Corinthian Colleges Inc. recently donated $1 million to the National Urban League for a college bound program benefitting high school dropouts. Pittsburgh was selected as one of the sites for the Urban Empowered College Bound Program aimed at helping participants earn their general equivalency diploma.

President, CEO Pgh Urban League

“We’ve been a partner with the National Urban League in a similar program for 18- to 24-year-olds. This program is specifically geared toward helping young people become college ready and a lot of the focus is on Corinthian Colleges, but for those who are not pursuing Corinthian, we can help them get their GED and pursue other post secondary education,” said Debra Tucker, vice president of programs and services for the Urban League of Greater Pittsburgh.

The program will target youth who did not graduate high school, but are interested in pursuing post secondary education. The Corinthians grant will allow the Urban League to serve 200 participants in Pittsburgh and at another Urban League affiliate in Orlando, Fl.

“This ties in with our strategic planning in terms of young people and helping them become more career focused. I like the fact we are partnering with an education institution. We like the combination of that,” Tucker said. “We know that in the new market jobs are requiring more than just a high school diploma and it’s getting to the point where they’re going to be so many opportunities lost. You need an education and the high demand jobs are requiring more than a high school diploma.”

The program will begin July 1. In addition to GED test preparation and college readiness guidance, the program will feature wrap around services such as the Urban League’s financial literacy training.

“Financial literacy is also something that’s very unique about this program. This program actually wants to help those students manage their finances before college and after college. It’s part of the Urban League’s strategic plan that we help our young people with financial literacy,” Tucker said. “We’re able to give them a comprehensive help network.”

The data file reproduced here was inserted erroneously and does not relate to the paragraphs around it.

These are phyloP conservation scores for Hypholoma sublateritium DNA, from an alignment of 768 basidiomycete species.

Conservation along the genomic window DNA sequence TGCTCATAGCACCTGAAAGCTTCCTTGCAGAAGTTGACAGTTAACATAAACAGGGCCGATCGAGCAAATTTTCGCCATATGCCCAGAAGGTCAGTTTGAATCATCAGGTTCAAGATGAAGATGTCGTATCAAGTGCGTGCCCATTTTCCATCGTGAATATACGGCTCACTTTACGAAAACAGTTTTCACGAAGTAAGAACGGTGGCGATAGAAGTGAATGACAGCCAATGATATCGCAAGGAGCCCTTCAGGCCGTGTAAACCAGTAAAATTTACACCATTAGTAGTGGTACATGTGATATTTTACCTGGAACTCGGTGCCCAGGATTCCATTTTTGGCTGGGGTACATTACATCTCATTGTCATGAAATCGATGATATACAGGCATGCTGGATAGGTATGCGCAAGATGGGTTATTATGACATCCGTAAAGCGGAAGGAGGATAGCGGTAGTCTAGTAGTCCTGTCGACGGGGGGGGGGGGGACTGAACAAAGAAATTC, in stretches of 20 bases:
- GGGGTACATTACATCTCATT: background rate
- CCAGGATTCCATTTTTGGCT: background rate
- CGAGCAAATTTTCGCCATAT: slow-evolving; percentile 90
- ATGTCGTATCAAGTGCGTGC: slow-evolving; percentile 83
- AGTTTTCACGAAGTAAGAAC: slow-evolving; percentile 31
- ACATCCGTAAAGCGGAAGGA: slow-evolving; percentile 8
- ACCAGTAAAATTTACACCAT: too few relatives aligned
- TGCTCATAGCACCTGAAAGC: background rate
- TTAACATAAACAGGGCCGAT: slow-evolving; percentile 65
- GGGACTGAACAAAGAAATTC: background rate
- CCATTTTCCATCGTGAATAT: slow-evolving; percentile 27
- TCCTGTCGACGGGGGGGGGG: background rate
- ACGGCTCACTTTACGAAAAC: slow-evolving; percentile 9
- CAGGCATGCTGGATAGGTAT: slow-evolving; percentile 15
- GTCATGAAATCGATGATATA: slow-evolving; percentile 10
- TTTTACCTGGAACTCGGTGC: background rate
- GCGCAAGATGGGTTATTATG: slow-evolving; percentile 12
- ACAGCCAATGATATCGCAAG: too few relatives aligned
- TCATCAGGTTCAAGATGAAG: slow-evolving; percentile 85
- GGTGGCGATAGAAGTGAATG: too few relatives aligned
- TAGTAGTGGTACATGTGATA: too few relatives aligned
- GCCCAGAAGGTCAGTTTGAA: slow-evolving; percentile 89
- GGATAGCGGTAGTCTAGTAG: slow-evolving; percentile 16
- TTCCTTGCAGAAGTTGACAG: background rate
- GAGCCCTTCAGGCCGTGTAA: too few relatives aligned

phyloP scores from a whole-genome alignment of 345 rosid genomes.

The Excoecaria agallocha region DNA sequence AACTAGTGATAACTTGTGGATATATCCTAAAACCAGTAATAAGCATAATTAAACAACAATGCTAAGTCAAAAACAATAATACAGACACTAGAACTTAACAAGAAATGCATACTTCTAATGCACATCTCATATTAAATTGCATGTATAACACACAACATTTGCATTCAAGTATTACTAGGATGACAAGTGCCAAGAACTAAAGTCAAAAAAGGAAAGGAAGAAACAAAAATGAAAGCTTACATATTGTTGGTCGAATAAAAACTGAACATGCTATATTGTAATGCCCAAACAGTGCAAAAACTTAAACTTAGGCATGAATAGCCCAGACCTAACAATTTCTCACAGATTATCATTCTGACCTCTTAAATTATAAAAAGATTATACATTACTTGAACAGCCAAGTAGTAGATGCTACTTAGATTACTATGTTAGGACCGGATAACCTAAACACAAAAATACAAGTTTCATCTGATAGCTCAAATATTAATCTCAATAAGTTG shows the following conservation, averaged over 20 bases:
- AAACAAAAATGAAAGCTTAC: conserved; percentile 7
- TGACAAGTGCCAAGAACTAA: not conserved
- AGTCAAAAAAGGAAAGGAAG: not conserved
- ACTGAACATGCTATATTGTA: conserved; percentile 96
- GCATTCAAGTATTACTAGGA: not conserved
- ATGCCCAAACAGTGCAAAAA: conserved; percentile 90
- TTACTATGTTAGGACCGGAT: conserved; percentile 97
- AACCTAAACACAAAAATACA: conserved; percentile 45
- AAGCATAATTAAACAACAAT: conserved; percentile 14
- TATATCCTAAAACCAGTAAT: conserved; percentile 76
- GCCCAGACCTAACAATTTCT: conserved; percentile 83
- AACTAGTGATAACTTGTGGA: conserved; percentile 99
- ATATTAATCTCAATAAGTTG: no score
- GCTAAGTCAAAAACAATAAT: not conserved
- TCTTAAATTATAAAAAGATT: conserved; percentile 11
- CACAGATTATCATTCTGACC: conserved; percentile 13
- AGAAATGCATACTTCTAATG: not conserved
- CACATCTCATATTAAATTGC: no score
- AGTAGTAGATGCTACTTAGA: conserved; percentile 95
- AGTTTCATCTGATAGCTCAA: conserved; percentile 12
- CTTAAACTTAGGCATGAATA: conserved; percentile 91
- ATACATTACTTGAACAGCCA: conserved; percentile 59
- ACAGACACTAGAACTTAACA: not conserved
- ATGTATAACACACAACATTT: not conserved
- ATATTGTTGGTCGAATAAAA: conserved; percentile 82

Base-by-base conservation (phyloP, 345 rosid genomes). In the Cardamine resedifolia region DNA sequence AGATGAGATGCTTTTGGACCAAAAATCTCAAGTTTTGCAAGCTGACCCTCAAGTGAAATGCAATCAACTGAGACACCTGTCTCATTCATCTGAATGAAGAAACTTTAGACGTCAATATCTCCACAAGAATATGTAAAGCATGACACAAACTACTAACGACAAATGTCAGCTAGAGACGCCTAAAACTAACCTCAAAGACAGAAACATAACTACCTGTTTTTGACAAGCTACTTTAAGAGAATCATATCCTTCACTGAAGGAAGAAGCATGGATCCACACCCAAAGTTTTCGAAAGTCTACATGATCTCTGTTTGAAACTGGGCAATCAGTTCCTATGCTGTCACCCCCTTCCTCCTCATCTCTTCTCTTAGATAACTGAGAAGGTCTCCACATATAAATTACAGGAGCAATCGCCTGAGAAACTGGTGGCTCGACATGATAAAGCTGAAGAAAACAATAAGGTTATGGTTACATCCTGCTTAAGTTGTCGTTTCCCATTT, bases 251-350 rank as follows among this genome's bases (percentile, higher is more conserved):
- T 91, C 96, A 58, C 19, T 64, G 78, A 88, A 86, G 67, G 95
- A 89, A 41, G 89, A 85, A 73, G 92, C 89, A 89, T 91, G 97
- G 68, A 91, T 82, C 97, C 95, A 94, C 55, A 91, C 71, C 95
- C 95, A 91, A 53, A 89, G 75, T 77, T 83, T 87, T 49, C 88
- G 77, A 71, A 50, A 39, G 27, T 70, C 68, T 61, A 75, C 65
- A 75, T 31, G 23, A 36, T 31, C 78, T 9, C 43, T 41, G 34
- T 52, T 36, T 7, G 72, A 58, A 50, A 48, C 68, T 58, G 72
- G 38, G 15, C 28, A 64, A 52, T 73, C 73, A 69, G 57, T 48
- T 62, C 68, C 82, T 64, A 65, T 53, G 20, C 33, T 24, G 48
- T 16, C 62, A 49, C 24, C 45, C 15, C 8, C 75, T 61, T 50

The program will target highly motivated individuals with at least a 10th grade reading level. Tuition scholarships will be available to all participants as a result of the Corinthians grant.

“We allowed a number of sights to compete and Pittsburgh won out because of the belief we have that they can execute that program. I think what really makes it different is the wrap around skills that these young people are going to be provided with,” said National Urban League president and CEO Marc Morial. “It’s absolutely part of our purpose to decrease the high school dropout rate and encourage policy makers to look at GED beyond the traditional GED. Life skills are important because employers are demanding them. The idea is to prepare people. Ultimately, more people with more skills mean more people with the ability to work higher paying jobs.”

Corinthian Colleges specializes in career education programs, which they believe help graduates take their first step up the economic ladder. Pittsburgh’s Everest College is one of Corinthian’s three schools nationwide.

“We’ve been struggling with, in our community, a large number of people who don’t finish high school on time. A high school diploma is a prerequisite to college, community college, and a pre requisite for jobs. If the resources were there, we could do a program like this in 50 cities. We find the demand for programs for people who are working to improve themselves to be very high.”

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